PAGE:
The DC Times

A New Way to Look at the Cowboys, NFL, and Fantasy Football

By Jonathan Bales

Potential Cowboys Draft Picks: Barkevious Mingo, Johnathan Hankins, Sharrif Floyd

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I recently broke down three more potential draft picks for the Cowboys in April. The first is LSU defensive end Barkevious Mingo.

When it comes down to it, there are two essential traits you need in every position: size and speed. Characteristics like stamina and strength are certainly important, but they can be improved upon. Players can’t change their height and, for the most part, they can’t alter their natural speed.

Barkevious Mingo has size and speed like no other pass-rusher in this draft. At 6’5’’, 240 pounds, many are worried that Mingo is “too small” to play in the NFL. I’d be more worried about how my team is going to stop a defensive end with optimal length and elite (truly elite) speed. Mingo is rumored to have run a sub-4.5 40-yard dash, and that kind of athlete doesn’t come around too often.

See the whole scouting report on Mingo.

Next, I took a look at Ohio State defensive tackle Johnathan Hankins.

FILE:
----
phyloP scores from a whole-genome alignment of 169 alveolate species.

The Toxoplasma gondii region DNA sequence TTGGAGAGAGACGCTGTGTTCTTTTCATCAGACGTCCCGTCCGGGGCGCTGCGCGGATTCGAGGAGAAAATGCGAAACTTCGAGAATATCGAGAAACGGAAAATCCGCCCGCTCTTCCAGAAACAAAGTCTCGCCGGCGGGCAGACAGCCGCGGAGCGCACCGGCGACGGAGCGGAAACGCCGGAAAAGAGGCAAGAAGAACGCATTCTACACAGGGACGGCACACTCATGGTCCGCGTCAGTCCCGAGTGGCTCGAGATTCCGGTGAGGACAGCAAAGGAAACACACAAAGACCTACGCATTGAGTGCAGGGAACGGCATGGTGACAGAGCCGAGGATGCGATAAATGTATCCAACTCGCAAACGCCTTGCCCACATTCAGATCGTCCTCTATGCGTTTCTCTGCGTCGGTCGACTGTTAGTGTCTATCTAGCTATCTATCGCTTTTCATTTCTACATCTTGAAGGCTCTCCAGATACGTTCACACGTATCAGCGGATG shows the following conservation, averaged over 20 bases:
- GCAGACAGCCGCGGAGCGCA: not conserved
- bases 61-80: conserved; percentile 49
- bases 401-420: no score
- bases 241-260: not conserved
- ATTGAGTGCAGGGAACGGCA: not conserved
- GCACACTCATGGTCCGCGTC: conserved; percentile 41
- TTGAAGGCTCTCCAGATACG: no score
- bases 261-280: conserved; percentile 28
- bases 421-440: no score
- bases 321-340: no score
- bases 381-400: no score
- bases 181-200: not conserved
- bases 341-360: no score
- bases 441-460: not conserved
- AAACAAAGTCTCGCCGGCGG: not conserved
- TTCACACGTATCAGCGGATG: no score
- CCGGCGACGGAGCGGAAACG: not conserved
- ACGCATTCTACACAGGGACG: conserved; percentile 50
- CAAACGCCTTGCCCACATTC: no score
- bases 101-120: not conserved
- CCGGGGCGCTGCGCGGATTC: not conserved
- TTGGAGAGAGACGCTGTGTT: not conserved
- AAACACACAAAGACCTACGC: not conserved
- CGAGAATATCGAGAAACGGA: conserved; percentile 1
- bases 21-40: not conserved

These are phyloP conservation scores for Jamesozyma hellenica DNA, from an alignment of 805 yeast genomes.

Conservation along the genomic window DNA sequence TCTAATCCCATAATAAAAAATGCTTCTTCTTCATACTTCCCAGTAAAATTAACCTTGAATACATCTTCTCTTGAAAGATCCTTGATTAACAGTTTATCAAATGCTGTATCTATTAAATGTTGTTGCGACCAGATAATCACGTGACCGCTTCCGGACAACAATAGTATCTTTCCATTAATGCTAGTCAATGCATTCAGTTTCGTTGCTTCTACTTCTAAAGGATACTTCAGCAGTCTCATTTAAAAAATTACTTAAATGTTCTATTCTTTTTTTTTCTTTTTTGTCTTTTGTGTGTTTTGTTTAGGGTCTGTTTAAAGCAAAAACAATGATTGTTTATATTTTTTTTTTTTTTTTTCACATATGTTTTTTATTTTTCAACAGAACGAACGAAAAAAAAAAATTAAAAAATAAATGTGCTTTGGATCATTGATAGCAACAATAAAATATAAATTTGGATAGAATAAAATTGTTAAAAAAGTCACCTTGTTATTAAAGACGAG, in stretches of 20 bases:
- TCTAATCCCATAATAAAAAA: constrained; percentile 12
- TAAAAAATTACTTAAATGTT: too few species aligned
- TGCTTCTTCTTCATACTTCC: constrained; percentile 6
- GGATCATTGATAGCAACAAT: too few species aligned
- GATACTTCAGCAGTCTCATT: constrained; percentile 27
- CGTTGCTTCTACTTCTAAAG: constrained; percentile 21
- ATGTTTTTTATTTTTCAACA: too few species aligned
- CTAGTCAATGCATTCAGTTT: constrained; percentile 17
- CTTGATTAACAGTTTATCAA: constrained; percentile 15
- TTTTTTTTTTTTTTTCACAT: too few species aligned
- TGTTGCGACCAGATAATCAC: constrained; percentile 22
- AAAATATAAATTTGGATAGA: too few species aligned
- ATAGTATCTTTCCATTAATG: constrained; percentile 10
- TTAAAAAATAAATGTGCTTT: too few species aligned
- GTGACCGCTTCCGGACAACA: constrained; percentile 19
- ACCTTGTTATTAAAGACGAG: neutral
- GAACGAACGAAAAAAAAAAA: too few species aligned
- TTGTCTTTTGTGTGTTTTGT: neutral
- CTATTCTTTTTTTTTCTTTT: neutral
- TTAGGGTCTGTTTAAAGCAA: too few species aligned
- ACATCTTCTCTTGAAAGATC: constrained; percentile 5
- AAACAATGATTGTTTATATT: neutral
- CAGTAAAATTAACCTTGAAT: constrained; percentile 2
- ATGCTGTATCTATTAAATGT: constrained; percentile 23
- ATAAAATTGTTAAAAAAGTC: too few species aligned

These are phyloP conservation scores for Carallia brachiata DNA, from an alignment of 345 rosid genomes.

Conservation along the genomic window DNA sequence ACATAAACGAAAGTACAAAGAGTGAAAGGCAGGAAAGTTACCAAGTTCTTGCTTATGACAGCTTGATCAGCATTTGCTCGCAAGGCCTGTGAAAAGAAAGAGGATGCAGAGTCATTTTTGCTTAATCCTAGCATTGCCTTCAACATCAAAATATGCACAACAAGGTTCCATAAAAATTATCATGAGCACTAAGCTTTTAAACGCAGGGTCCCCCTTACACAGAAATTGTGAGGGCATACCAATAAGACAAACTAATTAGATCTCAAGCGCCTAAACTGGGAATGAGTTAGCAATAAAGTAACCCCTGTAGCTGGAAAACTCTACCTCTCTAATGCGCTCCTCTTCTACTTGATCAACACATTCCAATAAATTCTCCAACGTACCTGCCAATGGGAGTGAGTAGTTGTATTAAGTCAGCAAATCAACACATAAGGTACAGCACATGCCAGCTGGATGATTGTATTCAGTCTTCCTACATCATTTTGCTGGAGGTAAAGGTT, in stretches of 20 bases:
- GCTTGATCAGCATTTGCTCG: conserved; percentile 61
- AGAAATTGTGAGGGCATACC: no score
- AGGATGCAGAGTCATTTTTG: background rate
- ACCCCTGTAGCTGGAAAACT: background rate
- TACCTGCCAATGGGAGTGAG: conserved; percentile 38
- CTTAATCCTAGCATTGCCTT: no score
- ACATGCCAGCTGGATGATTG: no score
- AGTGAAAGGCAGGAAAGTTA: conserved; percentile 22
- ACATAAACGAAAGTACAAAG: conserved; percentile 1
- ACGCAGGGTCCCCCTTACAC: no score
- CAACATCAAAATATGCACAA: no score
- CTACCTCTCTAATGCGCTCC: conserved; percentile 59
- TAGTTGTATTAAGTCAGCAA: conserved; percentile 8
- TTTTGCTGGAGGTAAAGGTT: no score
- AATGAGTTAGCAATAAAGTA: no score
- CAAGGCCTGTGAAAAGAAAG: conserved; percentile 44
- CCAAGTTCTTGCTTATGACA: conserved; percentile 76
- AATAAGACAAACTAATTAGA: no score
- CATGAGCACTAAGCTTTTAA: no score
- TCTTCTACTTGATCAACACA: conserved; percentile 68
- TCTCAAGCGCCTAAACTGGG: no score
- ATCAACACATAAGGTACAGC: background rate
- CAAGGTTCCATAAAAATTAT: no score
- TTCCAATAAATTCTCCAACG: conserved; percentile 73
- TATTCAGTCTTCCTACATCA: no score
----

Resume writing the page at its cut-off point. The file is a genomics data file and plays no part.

Hankins is listed at 6’3’’ and 322 pounds, although he’s probably closer to the 330 range. As you’d expect, Hankins is strong—very strong—and rarely loses ground off of the ball. Even when Hankins gets tired and loses leverage, he still doesn’t get driven backward.

Hankins’ bread-and-butter is stopping the run, and that’s something he’ll continue to do well in the NFL. He has the ability to eat up two blockers but he’s still athletic enough to shoot gaps at times. If you take all of Hankins top plays, he could stack up with just about anyone in the country. The problem is Hankins seems to get tired quickly—his conditioning will be a huge concern—and he plays like a third-round pick on the majority of snaps.

The entire report is over at NBC.

And at Dallas News, I broke down Florida defensive tackle Sharrif Floyd.

At 6’3’’, 305 pounds, Sharrif Floyd has good size to play either defensive tackle position in a 4-3 or defensive end in a 3-4. He’s a high-motor player that rarely gives up on plays; I watched over 100 snaps and saw consistent hustle. By all accounts, Floyd seems to be a very hard worker.

Floyd isn’t an overwhelmingly strong player and he’s not going to consistently maintain his ground. That means he’ll need to go to a team that will allow him to shoot gaps and make plays in the backfield, which he can do. Although he’s not overly stout at the point, Floyd still does a pretty good job of extending in traffic to shed blocks and make tackles.

Check out the entire article at DMN.

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